VP shunting is among the most frequently performed operations in the management of hydrocephalus, but with a good share of its complications. On an average, each patient operated is likely to have 2-3 operations throughout their childhood for shunt revision. About 80% of the shunts develop complication at some stage. One-third of these complications occur with in the first year of shunt placement.  Migration of distal end of the tube, fibrous encasement of the distal end, kinking, or blockade of the distal end, protrusion of part of shunt through the surgical wound, failure of peritoneal absorption of diverted cerebrospinal fluid (CSF) with resultant ascites and infection are some of the common forms of complications encountered. Visceral perforation is an unusual but serious complication of VP shunting with a reported mortality of upto 15%. Non-enteric viscus perforation has been sporadically reported in literature and includes urinary bladder, vagina, gallbladder, stomach, scrotum, liver, uterus, and urethra. ,,, The bowel, however, is the most commonly involved site for perforation and is reported to occur in <0.1-0.7% of cases.  A search of the literature revealed a total of 94 patients who had bowel perforation with >49 cases reported in the age group 0-10 years.  The above stated count of cases excludes our reported case. Sigmoid and transverse colon followed by stomach are the most frequent sites of gastrointestinal perforations by VP shunts. Of these 94 patients who had bowel perforation, the shunt catheter protruded through the anus in only 55. The interval between shunt insertion to protrusion of catheter from anus ranges from 2 to 20 months with an average of 6.1 months. Peritonitis was found in 7.45%, meningitis in 12.8%, and both the entities together in 3.2% following perforation.  Our patient did not have any peritonitis or meningitis.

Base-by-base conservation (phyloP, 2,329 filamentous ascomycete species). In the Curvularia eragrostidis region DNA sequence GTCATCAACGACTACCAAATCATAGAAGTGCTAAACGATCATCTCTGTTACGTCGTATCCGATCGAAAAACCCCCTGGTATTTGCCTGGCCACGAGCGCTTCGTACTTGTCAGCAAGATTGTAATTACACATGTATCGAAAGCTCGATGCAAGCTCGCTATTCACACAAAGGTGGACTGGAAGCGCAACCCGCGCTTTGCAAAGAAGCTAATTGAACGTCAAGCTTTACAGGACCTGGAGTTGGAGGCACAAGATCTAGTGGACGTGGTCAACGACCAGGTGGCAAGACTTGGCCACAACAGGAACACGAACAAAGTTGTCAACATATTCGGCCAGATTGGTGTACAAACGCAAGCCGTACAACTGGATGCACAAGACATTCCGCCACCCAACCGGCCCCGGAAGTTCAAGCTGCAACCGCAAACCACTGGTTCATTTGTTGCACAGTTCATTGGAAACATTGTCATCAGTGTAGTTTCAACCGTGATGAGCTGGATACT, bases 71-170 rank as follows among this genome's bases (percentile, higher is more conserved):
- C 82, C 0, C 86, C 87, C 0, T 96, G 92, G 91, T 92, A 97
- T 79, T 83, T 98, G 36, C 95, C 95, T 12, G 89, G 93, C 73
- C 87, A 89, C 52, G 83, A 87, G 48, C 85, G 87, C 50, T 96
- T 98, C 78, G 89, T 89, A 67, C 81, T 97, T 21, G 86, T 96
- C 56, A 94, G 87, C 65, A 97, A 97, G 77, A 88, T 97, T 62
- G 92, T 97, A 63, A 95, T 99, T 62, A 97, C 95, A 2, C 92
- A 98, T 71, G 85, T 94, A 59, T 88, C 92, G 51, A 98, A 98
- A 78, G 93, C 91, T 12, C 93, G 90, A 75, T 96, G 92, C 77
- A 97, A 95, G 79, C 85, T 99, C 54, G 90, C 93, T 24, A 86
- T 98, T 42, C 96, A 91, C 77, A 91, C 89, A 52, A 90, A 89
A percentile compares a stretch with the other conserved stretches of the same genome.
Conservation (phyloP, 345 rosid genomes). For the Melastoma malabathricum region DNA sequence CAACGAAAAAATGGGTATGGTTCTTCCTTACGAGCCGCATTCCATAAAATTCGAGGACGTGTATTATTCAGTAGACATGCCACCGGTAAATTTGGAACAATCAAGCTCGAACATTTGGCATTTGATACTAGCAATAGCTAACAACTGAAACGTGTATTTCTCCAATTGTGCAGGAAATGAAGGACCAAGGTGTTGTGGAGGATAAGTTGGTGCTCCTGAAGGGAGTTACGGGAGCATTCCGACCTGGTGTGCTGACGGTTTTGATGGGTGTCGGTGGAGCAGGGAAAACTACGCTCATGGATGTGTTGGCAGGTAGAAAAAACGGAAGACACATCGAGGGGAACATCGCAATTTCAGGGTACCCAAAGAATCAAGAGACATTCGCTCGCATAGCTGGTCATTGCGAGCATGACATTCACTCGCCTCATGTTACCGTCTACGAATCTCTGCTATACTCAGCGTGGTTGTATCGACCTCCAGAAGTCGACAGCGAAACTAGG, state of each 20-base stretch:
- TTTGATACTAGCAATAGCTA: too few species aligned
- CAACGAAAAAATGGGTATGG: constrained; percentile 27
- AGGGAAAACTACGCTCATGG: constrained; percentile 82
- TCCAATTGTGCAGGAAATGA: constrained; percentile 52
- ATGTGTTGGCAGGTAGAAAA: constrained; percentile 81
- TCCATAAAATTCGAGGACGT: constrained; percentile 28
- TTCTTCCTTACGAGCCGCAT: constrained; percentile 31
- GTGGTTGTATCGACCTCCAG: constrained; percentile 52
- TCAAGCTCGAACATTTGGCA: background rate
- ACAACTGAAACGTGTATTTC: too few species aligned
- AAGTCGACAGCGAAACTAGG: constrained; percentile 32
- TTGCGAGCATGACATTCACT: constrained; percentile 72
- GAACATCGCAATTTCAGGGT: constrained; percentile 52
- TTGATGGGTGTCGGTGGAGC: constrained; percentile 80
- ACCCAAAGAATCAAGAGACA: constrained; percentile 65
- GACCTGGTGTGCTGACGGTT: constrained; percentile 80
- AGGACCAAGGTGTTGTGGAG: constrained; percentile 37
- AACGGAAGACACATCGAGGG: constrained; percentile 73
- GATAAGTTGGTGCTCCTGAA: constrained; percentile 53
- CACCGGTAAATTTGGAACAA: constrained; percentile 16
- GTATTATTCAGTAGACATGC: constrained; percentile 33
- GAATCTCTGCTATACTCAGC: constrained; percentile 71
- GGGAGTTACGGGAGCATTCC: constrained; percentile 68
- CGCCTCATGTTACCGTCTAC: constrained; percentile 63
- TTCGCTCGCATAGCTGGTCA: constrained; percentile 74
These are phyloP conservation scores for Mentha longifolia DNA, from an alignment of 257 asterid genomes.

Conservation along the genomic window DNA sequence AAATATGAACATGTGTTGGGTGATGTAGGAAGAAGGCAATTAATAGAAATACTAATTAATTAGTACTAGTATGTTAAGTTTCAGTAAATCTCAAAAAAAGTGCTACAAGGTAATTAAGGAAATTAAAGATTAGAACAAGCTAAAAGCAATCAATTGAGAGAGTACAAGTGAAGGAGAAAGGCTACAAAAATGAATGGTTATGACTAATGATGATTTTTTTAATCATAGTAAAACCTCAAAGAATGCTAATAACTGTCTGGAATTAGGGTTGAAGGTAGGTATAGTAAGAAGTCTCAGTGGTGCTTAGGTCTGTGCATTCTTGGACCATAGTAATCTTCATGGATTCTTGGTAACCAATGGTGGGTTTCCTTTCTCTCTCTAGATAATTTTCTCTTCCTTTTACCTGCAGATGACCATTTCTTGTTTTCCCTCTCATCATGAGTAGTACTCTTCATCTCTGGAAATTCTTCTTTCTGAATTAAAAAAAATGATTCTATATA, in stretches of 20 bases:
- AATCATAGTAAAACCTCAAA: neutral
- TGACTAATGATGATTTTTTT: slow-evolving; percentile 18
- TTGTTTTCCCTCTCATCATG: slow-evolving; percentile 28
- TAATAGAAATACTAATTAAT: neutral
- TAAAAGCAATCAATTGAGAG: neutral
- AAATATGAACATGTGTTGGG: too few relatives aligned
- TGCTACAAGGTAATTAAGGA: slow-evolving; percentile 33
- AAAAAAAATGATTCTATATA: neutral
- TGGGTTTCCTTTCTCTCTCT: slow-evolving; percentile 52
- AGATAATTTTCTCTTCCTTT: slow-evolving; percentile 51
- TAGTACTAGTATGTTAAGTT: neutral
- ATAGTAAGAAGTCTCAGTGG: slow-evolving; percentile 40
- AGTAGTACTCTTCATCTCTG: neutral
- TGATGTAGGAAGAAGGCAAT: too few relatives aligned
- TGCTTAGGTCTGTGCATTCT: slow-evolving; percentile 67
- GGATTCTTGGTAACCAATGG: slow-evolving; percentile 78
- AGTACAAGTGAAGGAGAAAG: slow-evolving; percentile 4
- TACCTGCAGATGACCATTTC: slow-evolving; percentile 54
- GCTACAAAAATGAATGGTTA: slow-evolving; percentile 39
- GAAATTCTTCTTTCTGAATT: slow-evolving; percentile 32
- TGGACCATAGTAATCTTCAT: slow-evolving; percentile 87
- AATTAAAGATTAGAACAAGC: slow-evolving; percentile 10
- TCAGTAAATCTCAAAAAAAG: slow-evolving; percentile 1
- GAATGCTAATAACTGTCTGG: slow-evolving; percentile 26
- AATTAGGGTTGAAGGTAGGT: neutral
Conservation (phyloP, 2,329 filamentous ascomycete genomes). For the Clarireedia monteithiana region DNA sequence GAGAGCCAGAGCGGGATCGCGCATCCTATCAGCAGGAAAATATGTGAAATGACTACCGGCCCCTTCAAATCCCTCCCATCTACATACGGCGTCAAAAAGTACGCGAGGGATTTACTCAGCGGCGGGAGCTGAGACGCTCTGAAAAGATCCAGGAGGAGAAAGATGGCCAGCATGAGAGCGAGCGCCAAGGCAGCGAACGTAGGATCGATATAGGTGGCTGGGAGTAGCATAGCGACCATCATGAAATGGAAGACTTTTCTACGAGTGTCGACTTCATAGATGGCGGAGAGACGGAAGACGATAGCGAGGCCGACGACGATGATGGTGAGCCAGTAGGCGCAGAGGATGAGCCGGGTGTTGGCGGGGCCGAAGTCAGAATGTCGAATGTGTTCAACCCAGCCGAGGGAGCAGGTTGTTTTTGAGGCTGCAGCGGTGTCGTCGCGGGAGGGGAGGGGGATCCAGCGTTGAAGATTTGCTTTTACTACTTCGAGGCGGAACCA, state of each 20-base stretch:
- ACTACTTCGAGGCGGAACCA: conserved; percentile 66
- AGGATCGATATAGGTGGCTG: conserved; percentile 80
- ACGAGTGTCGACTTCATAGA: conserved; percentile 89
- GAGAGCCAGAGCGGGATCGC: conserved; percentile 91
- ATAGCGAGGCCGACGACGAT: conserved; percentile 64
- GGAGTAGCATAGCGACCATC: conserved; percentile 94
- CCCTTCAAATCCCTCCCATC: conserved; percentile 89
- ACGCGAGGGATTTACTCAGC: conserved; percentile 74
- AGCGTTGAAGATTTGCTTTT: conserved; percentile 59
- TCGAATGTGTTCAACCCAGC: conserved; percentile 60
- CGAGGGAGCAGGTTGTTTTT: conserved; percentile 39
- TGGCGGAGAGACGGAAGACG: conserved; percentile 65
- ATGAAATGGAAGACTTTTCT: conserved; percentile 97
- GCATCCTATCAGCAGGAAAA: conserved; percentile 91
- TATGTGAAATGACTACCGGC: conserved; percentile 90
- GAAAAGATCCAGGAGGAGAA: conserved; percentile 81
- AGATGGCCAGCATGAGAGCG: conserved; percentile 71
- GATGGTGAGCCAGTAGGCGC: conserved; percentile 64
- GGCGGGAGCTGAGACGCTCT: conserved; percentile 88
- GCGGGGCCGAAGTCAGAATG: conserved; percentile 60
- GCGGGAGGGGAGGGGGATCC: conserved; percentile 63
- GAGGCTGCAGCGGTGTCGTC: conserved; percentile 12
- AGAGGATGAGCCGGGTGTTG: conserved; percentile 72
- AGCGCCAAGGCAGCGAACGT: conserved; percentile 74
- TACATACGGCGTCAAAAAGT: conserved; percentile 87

The possible factors responsible for perforation are thin bowel wall in children, sharp and stiff end of the VP shunt, , use of trocar by operating surgeons,  chronic irritation by the shunt,  previous surgery, infection, and silicone allergy.  The perforation of the bowel lumen occurs when the shunt tip gets adherent to the serosa of the bowel wall and the continuous water hammer effect of the CSF pulsations sets in a slow drilling mechanism into play. Once the tip of the shunt catheter perforates and makes its entry into the bowel lumen, the peristaltic waves carry forward the long leftover tube in the peritoneal cavity through the entire length of the bowel distally, eventually extruding it through the anal opening. Spillage of the bowel contents into the peritoneal cavity with resulting peritonitis following the removal of the shunt tubing is usually not seen due to the fibrous tract around the catheter, which is attached to the bowel wall.
The management of these patients depends on the clinical presentation. Asymptomatic cases that predominate will need a simple removal of the complete shunt tubing, followed by a fresh surgery at an appropriate time as was done in our case. Presence of meningitis will necessitate the exteriorization of the proximal end with removal of the distal end. Presence of peritonitis will mandate the exteriorization of the proximal end along with an exploratory laparotomy for treating the bowel perforation. 
| Conclusion|| |
Anal protrusion of ventriculo-peritoneal shunt is an uncommon, but well-documented entity. The presentation may be without any symptoms or may be with meningitis and peritonitis. In a patient with simple bowel perforation and no other complications, a formal laparotomy is not required, while presence of peritonitis will necessitate an urgent laparotomy. If detected on time and managed properly, the results are good.
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[Figure 1], [Figure 2]